At least 100,000 employees of the U.S. Postal Service could be offered early retirement buyouts under a Senate plan that lets the agency take back $6.9 billion in pension overpayments to finance the incentives and to pay other debts that have pushed it to the brink of insolvency.
The announcement represents a turning point in congressional attempts to restructure the postal service, where labor costs account for 80% of expenses. Unlike more contentious issues over reduced services and facility closings, “USPS pension overfunding appears to be one postal issue that has some bipartisan support,” said Rep. Stephen Lynch, D-Mass., co-sponsor of a separate postal reform bill. “Whatever compromise is ultimately agreed upon, I am hopeful that there will be enough support for it to include this solution,” he said in an e-mailed statement.
The buyout plan unveiled Nov. 2 by a bipartisan group of senators was part of a broader package of reforms for the financially strapped postal service. It would allow the USPS to spend one-fourth of the $6.9 billion estimated payments already made to the $376.7 billion Federal Employees Retirement System on incentives to get as many as 125,000 employees to retire early.
Sponsors of the legislation — all members of the Senate Committee on Homeland Security and Governmental Affairs, including Chairman Joseph Lieberman, I-Conn., Susan Collins, R-Maine; Thomas Carper, D-Del.; and Scott Brown, R-Mass. — estimate it would save roughly $8 billion each year. On Nov. 9, the full committee approved the plan by a vote of 9-1, underscoring the bipartisan support.
In the House, the Oversight and Government Reform committee has approved legislation by Chairman Darrell Issa, R-Calif., that seeks sizable workforce reductions and operational reforms but does not directly address pension surpluses. In a statement, Mr. Issa applauded the senators' recognition that the USPS needs “a fundamental restructuring” that would be achieved by a number of workforce reforms in the senators' “21st century Postal Service Act” proposal. “We're going toward the same place,” said a House aide.
USPS officials estimate that buyouts for as many as 125,000 eligible employees would cost $1.7 billion, based on an existing cap of $25,000 per employee for federal workers. The Senate proposal would also allow USPS to offer up to one-service-year credit for employees in the Civil Service Retirement System, and up to two years for FERS participants.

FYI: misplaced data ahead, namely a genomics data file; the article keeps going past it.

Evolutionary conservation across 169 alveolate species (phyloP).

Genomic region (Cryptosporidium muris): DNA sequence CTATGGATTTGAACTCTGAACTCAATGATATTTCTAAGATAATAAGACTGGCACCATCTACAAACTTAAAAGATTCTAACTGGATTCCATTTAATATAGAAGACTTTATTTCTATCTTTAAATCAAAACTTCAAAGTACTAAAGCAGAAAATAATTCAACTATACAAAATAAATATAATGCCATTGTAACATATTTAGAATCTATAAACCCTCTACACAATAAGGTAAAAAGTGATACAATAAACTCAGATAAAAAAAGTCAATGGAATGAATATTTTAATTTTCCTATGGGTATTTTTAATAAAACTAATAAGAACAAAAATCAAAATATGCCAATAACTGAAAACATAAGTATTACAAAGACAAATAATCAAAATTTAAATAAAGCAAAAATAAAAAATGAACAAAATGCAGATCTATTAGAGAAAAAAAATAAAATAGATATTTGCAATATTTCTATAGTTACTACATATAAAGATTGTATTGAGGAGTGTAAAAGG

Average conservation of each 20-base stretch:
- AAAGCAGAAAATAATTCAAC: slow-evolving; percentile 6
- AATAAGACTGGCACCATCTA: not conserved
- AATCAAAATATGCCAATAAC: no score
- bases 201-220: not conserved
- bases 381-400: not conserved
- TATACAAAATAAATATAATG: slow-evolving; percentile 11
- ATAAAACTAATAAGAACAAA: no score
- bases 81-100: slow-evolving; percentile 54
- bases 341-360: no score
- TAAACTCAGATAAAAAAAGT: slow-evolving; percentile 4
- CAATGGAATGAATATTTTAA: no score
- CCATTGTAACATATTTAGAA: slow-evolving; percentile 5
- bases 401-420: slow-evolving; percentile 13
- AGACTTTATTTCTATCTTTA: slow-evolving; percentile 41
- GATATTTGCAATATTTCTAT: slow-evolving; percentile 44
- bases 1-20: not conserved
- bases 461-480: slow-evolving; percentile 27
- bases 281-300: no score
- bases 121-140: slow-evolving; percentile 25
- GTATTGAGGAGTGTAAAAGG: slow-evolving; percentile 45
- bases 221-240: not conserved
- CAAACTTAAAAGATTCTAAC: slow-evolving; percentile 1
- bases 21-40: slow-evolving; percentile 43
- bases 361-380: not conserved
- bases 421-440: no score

That would leave the cash-strapped agency more than $6 billion, which the Senate proposal would allow to be spent on other employee costs such as workers' compensation payments and retiree health benefits.
USPS officials would like to go even further in controlling retirement costs. In 2011, their FERS costs increased by $200 million, due to a 0.5% jump in the employer contribution followed by another 0.2% hike in employer contributions in October that were mandated by the Office of Personnel Management.
In September, Postmaster General Patrick R. Donahoe told the Senate oversight panel that he wants to create a separate defined contribution system similar to the Thrift Savings Plan for new hires, among other reforms. He also wants to stop making FERS payments, in light of the $6.9 billion surplus. The postal service, which relies solely on sales revenue, is the only federal agency legally required to prefund 10 years worth of pension benefits regardless of account balance. “The big picture goal is to be able to operate more like a private sector, and to be able to adapt more quickly to changes in the marketplace,” USPS spokesman David Partenheimer said in an interview.
Some of those workforce changes put the USPS squarely in contention with the four large unions representing 543,000 of the agency's 554,000 employees, which are on guard against drastic downsizing. The largest union, the National Association of Letter Carriers, retained Lazard Group LLC, New York, to help come up with long-term ideas for greater efficiencies that would allow the postal service to retrench and focus on growth areas.
While the bigger postal reform ideas remain controversial, there is more agreement on the pension overpayment and the workforce reduction tied to early retirement incentives, with the White House Office of Personnel Management supporting a one-time “reset” to return the $6.9 billion to USPS over two years.
“The administration has been quite helpful,” Mr. Carper said in an interview. “This is a pretty good example of leveraging to be able to reduce postal service costs.”